A number of vendors focusing on the modernization of legacy systems gathered last Friday for a seminar on the technologies underlying what is becoming a key part of the industry-wide push toward enabling applications as Web services.
Hosted by the local organization Club de Investigacion Technologica SA (Technology Research Club), the seminar follows the club's recent publication of a report on legacy software transformation.
Sponsored by hometown migration services company Artinsoft SA and written by researcher Declan Good, the report examines the pros and cons of transforming legacy applications by revamping and extending them to take advantage of modern platforms. More comprehensive than a rewrite but less drastic, although not necessarily less expensive, than replacement, software transformation aims to keep existing business processes intact while "future-proofing" aging applications.
Often, transformation projects also involve adding new functionality to applications to make them accessible as Web services, available to users via Internet browsers and to other applications that support standards such as XML (Extensible Markup Language).
Good's report, available in English and Spanish at http://www.cit.co.cr/reportes.html, also examines the steps involved in a software transformation project, and includes an overview of some available tools for automating parts of the process.
A desire to bring together vendors and services providers in the fairly small software transformation market was a catalyst for the conference, said Club de Investigacion Technologica President Roberto Sasso.
"After we commissioned (Good's) report, it became apparent there's a lack of understanding, even among suppliers," Sasso said. "There seemed to be a lot of value in getting them together and bringing them together with the local business community, to expose them to these issues."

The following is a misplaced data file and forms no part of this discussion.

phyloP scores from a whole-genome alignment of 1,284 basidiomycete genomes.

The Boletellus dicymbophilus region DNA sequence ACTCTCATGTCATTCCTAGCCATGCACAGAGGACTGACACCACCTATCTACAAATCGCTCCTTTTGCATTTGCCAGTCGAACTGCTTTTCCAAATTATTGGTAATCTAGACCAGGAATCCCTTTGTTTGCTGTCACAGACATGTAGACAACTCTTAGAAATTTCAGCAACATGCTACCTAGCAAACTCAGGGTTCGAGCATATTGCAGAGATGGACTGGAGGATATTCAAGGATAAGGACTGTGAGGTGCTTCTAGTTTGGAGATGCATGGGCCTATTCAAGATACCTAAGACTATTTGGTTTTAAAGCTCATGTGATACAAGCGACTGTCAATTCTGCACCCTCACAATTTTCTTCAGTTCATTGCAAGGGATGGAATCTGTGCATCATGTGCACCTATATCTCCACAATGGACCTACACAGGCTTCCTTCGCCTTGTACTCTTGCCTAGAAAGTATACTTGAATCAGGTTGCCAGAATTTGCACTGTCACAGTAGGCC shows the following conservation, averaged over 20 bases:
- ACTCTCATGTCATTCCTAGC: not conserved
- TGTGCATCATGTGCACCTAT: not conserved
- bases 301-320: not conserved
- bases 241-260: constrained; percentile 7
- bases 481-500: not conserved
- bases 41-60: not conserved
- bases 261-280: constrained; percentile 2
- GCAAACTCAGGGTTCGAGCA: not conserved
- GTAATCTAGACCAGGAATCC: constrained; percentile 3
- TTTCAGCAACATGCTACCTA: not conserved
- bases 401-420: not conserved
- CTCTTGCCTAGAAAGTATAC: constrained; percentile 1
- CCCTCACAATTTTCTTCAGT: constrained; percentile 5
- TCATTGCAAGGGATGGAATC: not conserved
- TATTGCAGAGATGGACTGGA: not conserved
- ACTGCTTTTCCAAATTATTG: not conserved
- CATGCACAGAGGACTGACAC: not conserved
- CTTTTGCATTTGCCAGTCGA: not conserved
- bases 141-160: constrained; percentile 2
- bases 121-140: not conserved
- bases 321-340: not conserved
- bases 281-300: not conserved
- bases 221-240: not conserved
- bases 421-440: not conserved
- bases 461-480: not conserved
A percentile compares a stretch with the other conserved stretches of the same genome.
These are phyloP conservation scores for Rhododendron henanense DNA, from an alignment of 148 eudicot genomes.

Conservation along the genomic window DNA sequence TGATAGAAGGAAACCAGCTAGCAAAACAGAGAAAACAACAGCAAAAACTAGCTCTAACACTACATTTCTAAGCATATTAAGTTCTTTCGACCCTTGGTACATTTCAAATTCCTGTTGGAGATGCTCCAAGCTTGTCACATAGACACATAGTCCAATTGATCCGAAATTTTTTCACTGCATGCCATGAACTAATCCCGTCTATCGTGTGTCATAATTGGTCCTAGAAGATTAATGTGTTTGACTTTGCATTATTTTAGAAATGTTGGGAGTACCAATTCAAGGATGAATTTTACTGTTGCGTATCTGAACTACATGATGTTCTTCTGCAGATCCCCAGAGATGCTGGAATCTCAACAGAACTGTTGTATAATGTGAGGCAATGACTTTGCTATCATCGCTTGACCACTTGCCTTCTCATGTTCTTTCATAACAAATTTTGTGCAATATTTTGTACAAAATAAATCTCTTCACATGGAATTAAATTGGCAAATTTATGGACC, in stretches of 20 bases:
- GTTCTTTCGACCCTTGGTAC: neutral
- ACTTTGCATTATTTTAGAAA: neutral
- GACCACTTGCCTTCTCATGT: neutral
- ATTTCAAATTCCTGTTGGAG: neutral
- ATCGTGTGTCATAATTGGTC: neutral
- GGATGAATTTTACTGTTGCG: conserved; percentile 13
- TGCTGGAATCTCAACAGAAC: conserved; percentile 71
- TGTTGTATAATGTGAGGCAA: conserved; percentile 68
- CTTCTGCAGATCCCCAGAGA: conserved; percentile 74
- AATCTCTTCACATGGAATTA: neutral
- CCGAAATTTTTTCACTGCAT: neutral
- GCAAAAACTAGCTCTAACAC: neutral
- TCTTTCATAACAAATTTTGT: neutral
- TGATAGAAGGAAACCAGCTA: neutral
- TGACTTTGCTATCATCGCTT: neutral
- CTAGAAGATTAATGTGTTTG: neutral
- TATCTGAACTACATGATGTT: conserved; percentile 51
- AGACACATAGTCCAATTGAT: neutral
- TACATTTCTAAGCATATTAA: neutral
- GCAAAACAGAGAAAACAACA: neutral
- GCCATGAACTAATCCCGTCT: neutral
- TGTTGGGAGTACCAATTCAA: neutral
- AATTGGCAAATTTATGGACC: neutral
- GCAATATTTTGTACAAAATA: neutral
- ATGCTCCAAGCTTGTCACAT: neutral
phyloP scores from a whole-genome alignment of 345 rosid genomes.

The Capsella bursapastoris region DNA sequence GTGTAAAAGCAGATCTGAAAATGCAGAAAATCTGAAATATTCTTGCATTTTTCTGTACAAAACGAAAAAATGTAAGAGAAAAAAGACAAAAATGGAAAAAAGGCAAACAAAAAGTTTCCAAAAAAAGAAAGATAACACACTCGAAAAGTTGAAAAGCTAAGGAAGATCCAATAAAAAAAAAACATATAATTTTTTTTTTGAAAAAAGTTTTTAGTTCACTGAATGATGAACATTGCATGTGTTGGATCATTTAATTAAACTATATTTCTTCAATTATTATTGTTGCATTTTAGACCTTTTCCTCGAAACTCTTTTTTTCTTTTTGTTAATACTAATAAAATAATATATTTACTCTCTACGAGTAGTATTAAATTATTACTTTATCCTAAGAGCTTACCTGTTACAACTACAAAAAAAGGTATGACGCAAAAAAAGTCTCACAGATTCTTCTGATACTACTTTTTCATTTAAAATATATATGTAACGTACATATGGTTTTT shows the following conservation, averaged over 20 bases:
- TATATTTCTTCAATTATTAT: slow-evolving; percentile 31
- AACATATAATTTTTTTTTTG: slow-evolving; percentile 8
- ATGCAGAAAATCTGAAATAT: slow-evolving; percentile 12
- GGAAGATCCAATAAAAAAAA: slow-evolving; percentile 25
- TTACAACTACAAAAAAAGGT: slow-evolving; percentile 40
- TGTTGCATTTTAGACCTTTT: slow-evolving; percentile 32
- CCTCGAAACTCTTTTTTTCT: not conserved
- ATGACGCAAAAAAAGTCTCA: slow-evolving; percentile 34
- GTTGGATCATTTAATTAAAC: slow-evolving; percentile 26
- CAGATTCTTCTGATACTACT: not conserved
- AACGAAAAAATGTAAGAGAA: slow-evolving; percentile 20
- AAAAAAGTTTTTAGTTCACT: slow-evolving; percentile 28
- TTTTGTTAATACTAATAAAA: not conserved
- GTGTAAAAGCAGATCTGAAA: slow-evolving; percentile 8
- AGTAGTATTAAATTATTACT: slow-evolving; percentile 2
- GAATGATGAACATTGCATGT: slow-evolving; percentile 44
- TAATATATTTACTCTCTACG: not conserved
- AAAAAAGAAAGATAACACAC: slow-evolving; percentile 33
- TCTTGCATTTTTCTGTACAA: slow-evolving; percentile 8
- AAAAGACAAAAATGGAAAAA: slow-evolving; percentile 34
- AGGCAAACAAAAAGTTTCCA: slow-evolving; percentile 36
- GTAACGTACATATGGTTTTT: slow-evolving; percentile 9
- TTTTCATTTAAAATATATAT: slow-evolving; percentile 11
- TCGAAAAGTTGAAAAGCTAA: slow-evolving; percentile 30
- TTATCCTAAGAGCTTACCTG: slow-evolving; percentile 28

Representatives of organizations including IBM Corp., Microsoft Corp., Artinsoft and standardization support body Object Management Group spoke at the seminar about the importance of updating legacy applications and tools available for doing so.
"Doing nothing about a legacy application is an option, but we tend to ignore the do-nothing cost to our business," Good said during a presentation. "You could be down for two days because the database fails. Transformation can make a lot of economic sense."
Sasso drew a comparison with the recent economic collapse in Argentina: "They waited, and the economy went boom," he said. "It's a real analogy. You want to do something before all hell breaks loose."
But manually revamping legacy applications by setting loose teams of conversion coders is a massive task. In the past few years, a market has emerged for software tools to aid in such overhauls, and representatives from several of those vendors pitched their wares at the conference.